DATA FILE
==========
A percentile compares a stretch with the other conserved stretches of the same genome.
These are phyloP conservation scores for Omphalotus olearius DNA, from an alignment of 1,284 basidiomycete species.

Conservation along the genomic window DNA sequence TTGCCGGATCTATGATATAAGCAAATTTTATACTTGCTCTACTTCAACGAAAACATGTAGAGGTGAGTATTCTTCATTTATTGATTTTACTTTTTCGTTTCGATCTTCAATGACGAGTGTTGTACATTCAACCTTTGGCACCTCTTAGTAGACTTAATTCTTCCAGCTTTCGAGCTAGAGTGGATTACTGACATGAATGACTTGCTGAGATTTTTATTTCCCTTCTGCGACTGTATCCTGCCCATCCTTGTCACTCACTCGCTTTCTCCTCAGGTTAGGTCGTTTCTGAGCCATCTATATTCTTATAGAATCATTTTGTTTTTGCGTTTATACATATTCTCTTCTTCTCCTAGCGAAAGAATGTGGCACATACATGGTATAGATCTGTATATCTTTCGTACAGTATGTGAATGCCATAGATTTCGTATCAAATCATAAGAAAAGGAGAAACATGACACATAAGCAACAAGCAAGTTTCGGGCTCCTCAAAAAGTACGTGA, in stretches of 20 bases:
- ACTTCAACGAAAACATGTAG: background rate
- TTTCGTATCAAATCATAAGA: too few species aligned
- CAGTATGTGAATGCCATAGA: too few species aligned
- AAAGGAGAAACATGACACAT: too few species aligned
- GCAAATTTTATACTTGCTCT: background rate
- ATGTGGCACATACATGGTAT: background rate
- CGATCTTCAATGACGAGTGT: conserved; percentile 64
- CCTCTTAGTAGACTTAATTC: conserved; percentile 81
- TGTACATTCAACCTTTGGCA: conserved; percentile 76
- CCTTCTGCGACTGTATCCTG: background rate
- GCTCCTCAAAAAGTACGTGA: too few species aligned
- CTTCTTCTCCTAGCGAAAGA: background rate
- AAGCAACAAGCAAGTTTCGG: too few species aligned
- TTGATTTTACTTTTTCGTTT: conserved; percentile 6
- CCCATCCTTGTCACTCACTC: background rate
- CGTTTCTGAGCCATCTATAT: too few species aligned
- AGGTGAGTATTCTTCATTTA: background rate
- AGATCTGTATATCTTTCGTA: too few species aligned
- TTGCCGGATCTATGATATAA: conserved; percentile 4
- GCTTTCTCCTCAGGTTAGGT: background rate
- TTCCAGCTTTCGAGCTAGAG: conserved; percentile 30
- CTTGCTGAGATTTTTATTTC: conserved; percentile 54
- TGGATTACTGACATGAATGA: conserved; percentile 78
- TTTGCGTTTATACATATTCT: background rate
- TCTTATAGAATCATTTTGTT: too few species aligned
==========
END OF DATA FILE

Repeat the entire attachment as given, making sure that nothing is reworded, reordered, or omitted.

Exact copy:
A percentile compares a stretch with the other conserved stretches of the same genome.
These are phyloP conservation scores for Omphalotus olearius DNA, from an alignment of 1,284 basidiomycete species.

Conservation along the genomic window DNA sequence TTGCCGGATCTATGATATAAGCAAATTTTATACTTGCTCTACTTCAACGAAAACATGTAGAGGTGAGTATTCTTCATTTATTGATTTTACTTTTTCGTTTCGATCTTCAATGACGAGTGTTGTACATTCAACCTTTGGCACCTCTTAGTAGACTTAATTCTTCCAGCTTTCGAGCTAGAGTGGATTACTGACATGAATGACTTGCTGAGATTTTTATTTCCCTTCTGCGACTGTATCCTGCCCATCCTTGTCACTCACTCGCTTTCTCCTCAGGTTAGGTCGTTTCTGAGCCATCTATATTCTTATAGAATCATTTTGTTTTTGCGTTTATACATATTCTCTTCTTCTCCTAGCGAAAGAATGTGGCACATACATGGTATAGATCTGTATATCTTTCGTACAGTATGTGAATGCCATAGATTTCGTATCAAATCATAAGAAAAGGAGAAACATGACACATAAGCAACAAGCAAGTTTCGGGCTCCTCAAAAAGTACGTGA, in stretches of 20 bases:
- ACTTCAACGAAAACATGTAG: background rate
- TTTCGTATCAAATCATAAGA: too few species aligned
- CAGTATGTGAATGCCATAGA: too few species aligned
- AAAGGAGAAACATGACACAT: too few species aligned
- GCAAATTTTATACTTGCTCT: background rate
- ATGTGGCACATACATGGTAT: background rate
- CGATCTTCAATGACGAGTGT: conserved; percentile 64
- CCTCTTAGTAGACTTAATTC: conserved; percentile 81
- TGTACATTCAACCTTTGGCA: conserved; percentile 76
- CCTTCTGCGACTGTATCCTG: background rate
- GCTCCTCAAAAAGTACGTGA: too few species aligned
- CTTCTTCTCCTAGCGAAAGA: background rate
- AAGCAACAAGCAAGTTTCGG: too few species aligned
- TTGATTTTACTTTTTCGTTT: conserved; percentile 6
- CCCATCCTTGTCACTCACTC: background rate
- CGTTTCTGAGCCATCTATAT: too few species aligned
- AGGTGAGTATTCTTCATTTA: background rate
- AGATCTGTATATCTTTCGTA: too few species aligned
- TTGCCGGATCTATGATATAA: conserved; percentile 4
- GCTTTCTCCTCAGGTTAGGT: background rate
- TTCCAGCTTTCGAGCTAGAG: conserved; percentile 30
- CTTGCTGAGATTTTTATTTC: conserved; percentile 54
- TGGATTACTGACATGAATGA: conserved; percentile 78
- TTTGCGTTTATACATATTCT: background rate
- TCTTATAGAATCATTTTGTT: too few species aligned